The voice

If you want, like, an entertaining experience, you should, like, look up the word “like” on Wikipedia. Well it might not be entertaining for, like, everyone. You have to, like, like language. After a half-page of more formal definitions and examples – “like” as a preposition, noun, adjective, adverb, mathematical enumerator, colloquial quotative (who knew one word could be so versatile?) – the page attempts to describe the informal ways in which the word “like” is, like, used a lot. Here are some examples –

  • “He was like, ‘I’ll be there in five minutes.’”
  • “I’m like, who do they think they are?”
  • “I’m like (roll your eyes).” (You don’t even need words.)

Wikipedia thinks this is a late 20th century phenomenon. I’m like, “No, it’s not.” When I looked up today’s text in the Greek, I was really surprised at, like, how many times “like” is used. Ten times, using two different words for “like.” You have already heard one of them, in verse 10 – “I heard behind me a voice like a trumpet.” Now let’s pick it up in verse 11 with my translation/paraphrase.

And I turned to see the voice that was speaking with me, and having turned I saw seven golden lampstands,

and in the middle of the lampstands, like, a Son of man, robed to the feet and wrapped at the nipples with a golden sash,

and his head and hairs white, like wool, white, like snow,

and his eyes, like, a fiery blaze,

and his feet, like, polished brass, like, they had been refined in a furnace,

and his voice, like, the voice of Niagara Falls,

and, holding in his right hand, seven stars, and a two-edged sword protruding out of his mouth,

and his face, like, the sun blazing at full power. (11-16)

A left brain guy like me immediately wants to analyze all this. “Why is he robed to the feet? What does the polished brass mean?” And so on. Worse yet, people try to draw it, which does for this what The Chronicles of Narnia movies do for the books. Some fantasies can successfully become film, but not Narnia. Visual ruins the imagination.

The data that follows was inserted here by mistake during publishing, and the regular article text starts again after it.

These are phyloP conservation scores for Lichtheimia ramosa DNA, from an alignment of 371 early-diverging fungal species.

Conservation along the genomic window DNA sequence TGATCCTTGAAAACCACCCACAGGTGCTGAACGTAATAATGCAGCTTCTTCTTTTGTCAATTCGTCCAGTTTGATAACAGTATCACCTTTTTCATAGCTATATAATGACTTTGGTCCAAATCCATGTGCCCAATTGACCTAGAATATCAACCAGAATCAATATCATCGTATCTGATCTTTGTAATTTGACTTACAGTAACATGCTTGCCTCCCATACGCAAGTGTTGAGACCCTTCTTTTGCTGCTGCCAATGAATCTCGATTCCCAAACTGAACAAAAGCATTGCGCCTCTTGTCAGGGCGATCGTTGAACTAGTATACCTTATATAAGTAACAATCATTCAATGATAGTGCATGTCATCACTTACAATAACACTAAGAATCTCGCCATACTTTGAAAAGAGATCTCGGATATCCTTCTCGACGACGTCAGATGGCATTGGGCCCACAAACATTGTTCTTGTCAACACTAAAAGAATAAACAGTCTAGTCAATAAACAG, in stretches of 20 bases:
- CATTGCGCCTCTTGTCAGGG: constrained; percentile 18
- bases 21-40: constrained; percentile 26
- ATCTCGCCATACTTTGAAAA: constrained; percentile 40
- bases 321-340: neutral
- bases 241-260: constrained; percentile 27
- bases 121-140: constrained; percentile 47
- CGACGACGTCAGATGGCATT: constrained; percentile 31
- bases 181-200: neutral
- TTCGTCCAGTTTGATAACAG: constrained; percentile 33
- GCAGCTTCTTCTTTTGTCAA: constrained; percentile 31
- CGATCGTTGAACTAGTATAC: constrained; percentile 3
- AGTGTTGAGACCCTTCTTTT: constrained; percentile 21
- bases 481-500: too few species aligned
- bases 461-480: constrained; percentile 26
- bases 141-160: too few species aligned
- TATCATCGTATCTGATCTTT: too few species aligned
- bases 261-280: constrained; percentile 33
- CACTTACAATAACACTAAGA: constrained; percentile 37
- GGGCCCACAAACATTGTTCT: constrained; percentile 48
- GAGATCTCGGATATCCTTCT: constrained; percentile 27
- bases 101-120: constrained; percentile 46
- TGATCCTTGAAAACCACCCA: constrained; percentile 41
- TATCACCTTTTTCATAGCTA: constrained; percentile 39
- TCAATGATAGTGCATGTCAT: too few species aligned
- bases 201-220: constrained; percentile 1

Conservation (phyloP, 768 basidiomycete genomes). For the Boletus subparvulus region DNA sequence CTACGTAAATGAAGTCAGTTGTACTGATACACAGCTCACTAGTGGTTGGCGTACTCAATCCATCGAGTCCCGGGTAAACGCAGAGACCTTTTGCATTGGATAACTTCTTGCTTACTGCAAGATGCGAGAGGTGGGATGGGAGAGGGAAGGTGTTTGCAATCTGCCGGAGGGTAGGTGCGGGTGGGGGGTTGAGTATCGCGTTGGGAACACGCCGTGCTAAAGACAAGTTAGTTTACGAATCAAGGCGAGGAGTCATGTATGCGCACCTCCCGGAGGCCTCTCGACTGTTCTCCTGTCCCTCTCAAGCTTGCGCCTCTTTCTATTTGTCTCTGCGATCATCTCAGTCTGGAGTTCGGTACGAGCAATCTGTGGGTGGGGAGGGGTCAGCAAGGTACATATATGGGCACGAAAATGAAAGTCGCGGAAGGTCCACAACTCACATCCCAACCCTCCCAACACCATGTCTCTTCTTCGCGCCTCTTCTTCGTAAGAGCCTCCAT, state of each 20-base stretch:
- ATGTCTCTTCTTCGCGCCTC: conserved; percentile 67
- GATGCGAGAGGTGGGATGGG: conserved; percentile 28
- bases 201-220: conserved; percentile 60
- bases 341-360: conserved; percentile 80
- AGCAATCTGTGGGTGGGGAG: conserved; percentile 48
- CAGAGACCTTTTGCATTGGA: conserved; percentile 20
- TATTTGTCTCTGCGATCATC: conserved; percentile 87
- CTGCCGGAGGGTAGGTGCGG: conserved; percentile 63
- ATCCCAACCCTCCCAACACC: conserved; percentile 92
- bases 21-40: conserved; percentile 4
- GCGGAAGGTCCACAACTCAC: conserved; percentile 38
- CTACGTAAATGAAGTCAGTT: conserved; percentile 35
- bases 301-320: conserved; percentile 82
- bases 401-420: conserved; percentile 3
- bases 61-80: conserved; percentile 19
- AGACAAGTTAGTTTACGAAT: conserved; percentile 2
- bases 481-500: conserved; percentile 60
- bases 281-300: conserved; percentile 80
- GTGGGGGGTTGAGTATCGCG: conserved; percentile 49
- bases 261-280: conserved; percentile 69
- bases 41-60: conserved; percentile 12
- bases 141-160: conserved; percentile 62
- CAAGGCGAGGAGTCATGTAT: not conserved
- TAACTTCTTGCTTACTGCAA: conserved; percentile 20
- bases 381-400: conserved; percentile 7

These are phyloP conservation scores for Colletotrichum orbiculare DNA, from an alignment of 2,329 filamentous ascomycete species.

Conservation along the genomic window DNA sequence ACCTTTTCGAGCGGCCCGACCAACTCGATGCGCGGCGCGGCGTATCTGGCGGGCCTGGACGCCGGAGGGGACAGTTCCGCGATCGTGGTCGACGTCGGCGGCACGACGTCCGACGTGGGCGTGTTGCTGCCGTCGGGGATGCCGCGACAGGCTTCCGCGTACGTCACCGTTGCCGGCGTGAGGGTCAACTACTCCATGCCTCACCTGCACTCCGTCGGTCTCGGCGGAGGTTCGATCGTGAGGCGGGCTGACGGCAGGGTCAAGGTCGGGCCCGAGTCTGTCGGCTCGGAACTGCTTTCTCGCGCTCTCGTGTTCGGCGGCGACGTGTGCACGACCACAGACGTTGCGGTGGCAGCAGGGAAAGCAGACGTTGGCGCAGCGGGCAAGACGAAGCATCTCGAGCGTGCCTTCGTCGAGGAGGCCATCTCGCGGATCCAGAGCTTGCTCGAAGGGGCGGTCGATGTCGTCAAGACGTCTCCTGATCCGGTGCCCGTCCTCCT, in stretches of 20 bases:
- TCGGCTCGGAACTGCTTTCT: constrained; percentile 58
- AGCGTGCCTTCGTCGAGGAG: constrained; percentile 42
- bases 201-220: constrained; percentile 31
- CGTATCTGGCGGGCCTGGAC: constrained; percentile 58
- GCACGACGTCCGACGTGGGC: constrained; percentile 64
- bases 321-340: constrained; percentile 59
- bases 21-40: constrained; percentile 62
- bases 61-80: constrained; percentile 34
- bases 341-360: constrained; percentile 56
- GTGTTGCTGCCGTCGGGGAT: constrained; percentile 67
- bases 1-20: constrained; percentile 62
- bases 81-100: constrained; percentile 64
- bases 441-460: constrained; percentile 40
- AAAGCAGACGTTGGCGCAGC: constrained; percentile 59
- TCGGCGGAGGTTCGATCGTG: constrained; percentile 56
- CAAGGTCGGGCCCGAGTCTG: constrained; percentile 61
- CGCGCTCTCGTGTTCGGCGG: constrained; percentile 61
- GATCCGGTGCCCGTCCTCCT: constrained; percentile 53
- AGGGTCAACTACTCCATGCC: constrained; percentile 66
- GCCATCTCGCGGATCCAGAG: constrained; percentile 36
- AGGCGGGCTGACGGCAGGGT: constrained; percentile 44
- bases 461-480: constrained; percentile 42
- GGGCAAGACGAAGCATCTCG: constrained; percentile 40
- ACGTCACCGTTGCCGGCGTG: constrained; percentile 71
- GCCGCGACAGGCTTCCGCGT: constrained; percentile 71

This is something we need to grasp early in Revelation. Sometimes these symbols are explained by John, and sometimes it helps to try to analyze them. Most of the time we need to stay with our right brain to imagine them and feel them.

What does it all mean? Really? You don’t know? You can hear that description and not get it? How? This is an overwhelming visual of strength and wisdom and power and authority and victory and truth and brilliance and majesty. You don’t have to pick it apart image by image or word by word. Just, like, fall down on your face and worship!

That’s exactly what John does. He says,

And when I saw him, I fell at his feet though dead. And he placed his right hand on me. (17)

The sight and sound is too much, too overwhelming, too awe-inspiring. John believes he has seen God (the Father), and he’s going to die. The One with the voice puts his right hand on John to assure him.

If you’re thinking, “Wait, that’s impossible. We just learned that he had seven stars in his right hand. How can he hold seven stars in his hand anyway, and then take that same hand and put it on John?” Stop it! Right here in chapter one, stop trying to do that to Revelation. This is not a book that has to make sense. This is a vision, and some of its symbols are fluid in their meaning. In one place the right hand symbolizes his authority, in the next it symbolizes his assurance.

With his hand on John’s prostrated body, here’s what the voice says –

Stop pulling back from me in fear. I AM before all things and the future of all things. And I am the Living One. And I was dead, and (Look at me!) I am living to eons and eons! And I hold the keys of Death and of the invisible world where the dead live. 

Therefore, take notes on the things you have seen, and the things that are, and the things that are about to happen after all these things. 

As for the secret of the seven stars in my right hand, they are my envoys to the seven churches. The seven golden lampstands are the seven churches. (17-20)

That’s pretty straightforward, don’t you think? These churches are to shed light in a dark world, and he will send messengers to them.

Who is this?

What is it that the Holy Spirit through John wants his churches – then and now – to know in the midst of whatever life is like? He wants you to ask, “Who is this?”

First, this is the Jesus you know. Did you notice that in this vision the Voice never says, “I’m Jesus!” We’ve read the name “Jesus” four times in the first nine verses of Revelation, but it disappears when we come to the actual vision of Jesus. If you have a red letter Bible, you will notice that the words of Jesus begin in 1:17 and don’t end until the end of chapter 3.